Endorsements for a documentary don’t often come from a higher-profile person than Hillary Clinton. At the Sundance Film Festival in January, the former secretary of state not only turned out for the premiere of “The Dissident,” a new documentary about the murder of Jamal Khashoggi, she talked it up afterward.
“If you haven’t seen ‘The Dissident,’ I hope you will,” Clinton told festivalgoers about the movie, which implicates Saudi Arabia’s rulers in the killing of The Washington Post columnist and slams Western companies for enabling the kingdom’s abuses. Hollywood voices such as Sean Penn later voiced their enthusiasm, joining a raft of glowing reviews and making the movie feel like a slam dunk for a content-thirsty distributor.
Yet nearly seven weeks after its Sundance premiere, no buyer has stepped up to acquire the film – an unusually long period of time in a market where most well-regarded movies find deals at the festival or just days after, as Netflix did for the Alexandria Ocasio-Cortes movie “Knock Down The House” last year or Apple for the coming-of-age Texas political doc “Boys State” this year.
That reluctance, particularly from global streamers Netflix and Amazon, has raised fears among experts that media companies are acceding to an authoritarian regime and confirming the movie’s very critique that Western companies enable Saudi Arabia’s lawless behavior. (Amazon’s chief executive Jeff Bezos owns The Washington Post.)
“Without being inside the companies it’s hard to know what the factors really are for someone not to distribute the movie,” said Yasmine Farouk, a fellow specializing in the Middle East at the Carnegie Endowment for International Peace, a nonpartisan think tank. “But it wouldn’t at all surprise me if economic and financial interests are the main motivations here. Money has been what’s sustained the U.S. relationship with Saudi Arabia for 75 years.”
Documentary films have taken on an outsized journalistic role as other news outlets have faced cutbacks, diving into stories and making them popular via a host of major platforms. But the distribution hurdles faced by “The Dissident” highlight the dangers inherent to such a partnership – the potential for conflict between muckraking filmmakers and the risk-averse companies enabling their efforts.
A decorated team of filmmakers has quietly been putting together their own documentary about Khashoggi. “Kingdom of Silence” is produced by a Pulitzer Prize-winning journalist, Lawrence Wright, and Oscar-winning documentarian, Alex Gibney. Their movie also centers on the October 2018 Khashoggi death, casting it against the historical backdrop of U.S-Saudi relations.
Filmmakers for that movie have secured the buy-in of Showtime; the ViacomCBS division financed and will air the movie. But they are still seeking a theatrical distributor to give the story an elevated platform in the U.S. – a release freighted with uncertainty.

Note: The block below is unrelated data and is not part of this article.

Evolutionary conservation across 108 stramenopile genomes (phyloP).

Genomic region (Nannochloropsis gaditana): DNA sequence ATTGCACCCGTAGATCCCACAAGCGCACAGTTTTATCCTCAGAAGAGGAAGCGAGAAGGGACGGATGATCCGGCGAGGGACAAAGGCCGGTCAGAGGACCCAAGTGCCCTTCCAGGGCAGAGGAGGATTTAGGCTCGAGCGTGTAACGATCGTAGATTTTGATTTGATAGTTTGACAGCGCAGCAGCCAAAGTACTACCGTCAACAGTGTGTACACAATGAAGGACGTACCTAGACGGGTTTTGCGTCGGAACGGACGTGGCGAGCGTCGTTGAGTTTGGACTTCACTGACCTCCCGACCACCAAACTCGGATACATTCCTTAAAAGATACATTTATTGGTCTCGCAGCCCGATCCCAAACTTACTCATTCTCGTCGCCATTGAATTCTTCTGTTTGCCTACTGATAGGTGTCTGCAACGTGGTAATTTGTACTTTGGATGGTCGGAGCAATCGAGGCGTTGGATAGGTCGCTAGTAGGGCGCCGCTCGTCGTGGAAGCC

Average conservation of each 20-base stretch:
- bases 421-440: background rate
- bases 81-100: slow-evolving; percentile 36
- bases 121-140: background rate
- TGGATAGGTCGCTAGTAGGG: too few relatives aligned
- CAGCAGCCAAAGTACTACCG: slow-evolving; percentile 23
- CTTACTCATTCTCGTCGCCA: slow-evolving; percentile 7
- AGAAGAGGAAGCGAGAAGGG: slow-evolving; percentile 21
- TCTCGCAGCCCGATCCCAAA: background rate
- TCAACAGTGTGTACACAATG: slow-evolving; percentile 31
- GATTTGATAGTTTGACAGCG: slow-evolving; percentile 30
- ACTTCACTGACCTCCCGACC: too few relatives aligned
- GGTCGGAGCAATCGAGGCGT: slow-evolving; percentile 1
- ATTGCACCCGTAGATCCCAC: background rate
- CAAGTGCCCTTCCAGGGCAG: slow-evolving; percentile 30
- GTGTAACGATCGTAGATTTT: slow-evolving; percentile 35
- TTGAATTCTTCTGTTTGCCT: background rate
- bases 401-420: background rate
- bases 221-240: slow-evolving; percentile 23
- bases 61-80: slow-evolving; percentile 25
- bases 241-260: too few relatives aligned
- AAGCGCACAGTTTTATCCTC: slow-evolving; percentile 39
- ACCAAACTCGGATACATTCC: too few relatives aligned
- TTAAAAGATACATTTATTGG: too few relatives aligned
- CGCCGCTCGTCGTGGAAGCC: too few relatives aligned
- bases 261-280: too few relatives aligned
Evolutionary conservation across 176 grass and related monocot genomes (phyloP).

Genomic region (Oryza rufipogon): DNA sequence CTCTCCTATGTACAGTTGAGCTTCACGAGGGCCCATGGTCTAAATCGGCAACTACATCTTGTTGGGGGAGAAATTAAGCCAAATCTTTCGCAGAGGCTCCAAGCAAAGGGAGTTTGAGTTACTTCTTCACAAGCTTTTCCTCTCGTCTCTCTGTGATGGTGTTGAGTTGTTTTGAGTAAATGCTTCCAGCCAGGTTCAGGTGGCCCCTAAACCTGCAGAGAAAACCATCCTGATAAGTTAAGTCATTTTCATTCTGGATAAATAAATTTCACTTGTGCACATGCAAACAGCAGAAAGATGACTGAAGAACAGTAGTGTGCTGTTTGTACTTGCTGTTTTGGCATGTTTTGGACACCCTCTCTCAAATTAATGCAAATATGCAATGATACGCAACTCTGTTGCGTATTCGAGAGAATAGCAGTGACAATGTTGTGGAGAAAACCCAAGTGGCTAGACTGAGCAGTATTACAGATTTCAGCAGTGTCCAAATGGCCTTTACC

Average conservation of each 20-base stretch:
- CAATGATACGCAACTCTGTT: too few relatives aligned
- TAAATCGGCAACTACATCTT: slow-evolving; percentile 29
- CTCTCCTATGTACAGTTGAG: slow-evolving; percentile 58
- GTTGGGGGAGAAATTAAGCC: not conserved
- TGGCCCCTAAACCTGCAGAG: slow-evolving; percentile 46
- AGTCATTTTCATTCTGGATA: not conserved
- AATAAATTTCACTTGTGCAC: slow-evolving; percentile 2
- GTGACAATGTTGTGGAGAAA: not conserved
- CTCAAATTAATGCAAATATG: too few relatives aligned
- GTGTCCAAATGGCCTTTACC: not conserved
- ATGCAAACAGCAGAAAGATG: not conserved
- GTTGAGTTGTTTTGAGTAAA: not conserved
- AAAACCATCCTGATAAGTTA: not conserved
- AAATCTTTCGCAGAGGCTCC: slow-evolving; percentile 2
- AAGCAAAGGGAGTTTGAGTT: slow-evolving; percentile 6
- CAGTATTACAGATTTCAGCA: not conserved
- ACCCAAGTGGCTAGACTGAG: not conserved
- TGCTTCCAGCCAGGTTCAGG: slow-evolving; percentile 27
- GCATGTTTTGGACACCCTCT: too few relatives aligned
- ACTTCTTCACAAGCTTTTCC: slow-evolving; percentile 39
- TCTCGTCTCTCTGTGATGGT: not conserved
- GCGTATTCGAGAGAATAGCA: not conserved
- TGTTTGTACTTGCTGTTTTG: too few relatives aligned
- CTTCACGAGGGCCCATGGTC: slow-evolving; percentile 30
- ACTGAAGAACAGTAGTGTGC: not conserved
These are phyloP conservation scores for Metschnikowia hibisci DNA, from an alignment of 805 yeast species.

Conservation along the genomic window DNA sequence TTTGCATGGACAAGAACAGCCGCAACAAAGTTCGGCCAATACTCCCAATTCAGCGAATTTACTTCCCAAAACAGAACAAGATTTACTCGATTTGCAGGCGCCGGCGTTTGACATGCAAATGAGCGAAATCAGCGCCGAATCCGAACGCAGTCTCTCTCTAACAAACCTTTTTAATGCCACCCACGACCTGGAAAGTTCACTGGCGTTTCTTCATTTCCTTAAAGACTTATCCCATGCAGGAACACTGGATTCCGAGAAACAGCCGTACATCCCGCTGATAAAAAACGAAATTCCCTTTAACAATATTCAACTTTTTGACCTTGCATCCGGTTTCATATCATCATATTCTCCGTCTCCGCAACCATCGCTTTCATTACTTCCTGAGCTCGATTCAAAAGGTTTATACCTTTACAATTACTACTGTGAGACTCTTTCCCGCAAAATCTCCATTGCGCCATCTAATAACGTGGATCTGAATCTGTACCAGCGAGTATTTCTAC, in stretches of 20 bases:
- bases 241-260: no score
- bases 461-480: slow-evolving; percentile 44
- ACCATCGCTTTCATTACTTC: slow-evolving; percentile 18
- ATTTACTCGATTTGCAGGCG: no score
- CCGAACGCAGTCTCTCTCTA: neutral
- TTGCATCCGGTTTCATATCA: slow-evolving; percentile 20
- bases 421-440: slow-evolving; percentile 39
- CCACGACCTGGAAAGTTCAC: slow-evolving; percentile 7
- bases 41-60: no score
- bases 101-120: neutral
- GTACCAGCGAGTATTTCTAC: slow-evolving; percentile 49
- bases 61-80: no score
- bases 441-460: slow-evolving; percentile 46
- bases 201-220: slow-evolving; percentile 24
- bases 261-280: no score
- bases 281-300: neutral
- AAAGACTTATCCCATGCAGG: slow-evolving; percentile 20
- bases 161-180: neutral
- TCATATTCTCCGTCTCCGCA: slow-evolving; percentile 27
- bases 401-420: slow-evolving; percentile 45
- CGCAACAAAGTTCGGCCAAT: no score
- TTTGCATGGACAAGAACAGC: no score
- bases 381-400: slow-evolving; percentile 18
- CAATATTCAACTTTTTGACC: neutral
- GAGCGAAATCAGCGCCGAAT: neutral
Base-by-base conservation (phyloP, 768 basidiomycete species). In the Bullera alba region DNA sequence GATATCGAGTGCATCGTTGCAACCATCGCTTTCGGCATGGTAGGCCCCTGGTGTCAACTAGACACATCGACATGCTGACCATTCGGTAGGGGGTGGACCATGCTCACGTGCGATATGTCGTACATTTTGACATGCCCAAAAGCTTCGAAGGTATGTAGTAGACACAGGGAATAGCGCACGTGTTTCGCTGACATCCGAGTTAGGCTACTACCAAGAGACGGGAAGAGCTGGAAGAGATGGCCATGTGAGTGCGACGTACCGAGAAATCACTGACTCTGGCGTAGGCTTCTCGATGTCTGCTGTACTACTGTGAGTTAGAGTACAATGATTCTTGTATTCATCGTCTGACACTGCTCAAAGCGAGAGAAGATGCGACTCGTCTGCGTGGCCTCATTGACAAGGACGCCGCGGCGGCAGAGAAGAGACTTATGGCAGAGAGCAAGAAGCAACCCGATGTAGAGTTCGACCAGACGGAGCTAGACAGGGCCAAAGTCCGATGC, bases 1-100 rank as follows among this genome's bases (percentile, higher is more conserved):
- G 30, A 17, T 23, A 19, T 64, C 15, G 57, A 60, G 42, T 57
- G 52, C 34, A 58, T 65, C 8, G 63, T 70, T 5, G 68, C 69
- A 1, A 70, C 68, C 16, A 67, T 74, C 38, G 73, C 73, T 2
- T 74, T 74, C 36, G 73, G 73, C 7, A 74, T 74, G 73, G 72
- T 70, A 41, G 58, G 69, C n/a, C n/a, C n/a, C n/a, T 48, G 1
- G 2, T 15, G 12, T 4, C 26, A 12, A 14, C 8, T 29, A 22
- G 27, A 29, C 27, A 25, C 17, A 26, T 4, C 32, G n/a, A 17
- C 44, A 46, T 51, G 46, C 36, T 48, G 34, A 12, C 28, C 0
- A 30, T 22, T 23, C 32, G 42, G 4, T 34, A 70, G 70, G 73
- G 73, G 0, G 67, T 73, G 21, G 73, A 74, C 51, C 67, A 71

At a moment when many activists worry that Saudi Arabia’s alleged abuses under Crown Prince Mohammed bin Salman are in danger of fading from public consciousness, U.S.-based Saudi experts say the competition to reignite interest is heartening.
But they also note that the uphill climb these films face in capturing both distributor and audience interest underscores the very risks the films come to warn about.
“I don’t know what the right word is – censorship or repression or something else,” said Shadi Hamid a senior fellow at the Brookings Institution who focuses on U.S. relations with the Islamic world. “But the basic point holds – a powerful regime that doesn’t have the same scruples as others is creating a culture of fear, and companies react with kowtowing.”
“The Dissident” has been an especially thorny case. The film’s director, Bryan Fogel, told The Post in January he very much wanted a streaming deal (as opposed to theatrical distribution, which would require piecing together agreements in the U.S. and various international territories)
That prompted the film’s sales agent, UTA’s Rena Ronson, to focus Sundance sales efforts on landing one. Fogel’s previous film, the Russian-whistleblowing tale “Icarus,” was distributed by Netflix. It won the documentary Oscar and had a significant impact on doping policy as a result of its wide distribution.
Reviews suggested a similar deal was more than plausible for “The Dissident.” The film takes aim not just at a crime allegedly ordered by the highest levels of the Saudi government but at the way Western companies, after only a brief post-Khashoggi pause, continue to do business with the country, enabling its repressive ways.
Funded by the Human Rights Foundation, the movie also lays out the findings of U.N. investigators that Prince Mohammed was personally involved in hacking the cellphone of Amazon founder and CEO Jeff Bezos as a potential act of revenge for the mogul’s response to the killing (Bezos owns The Washington Post).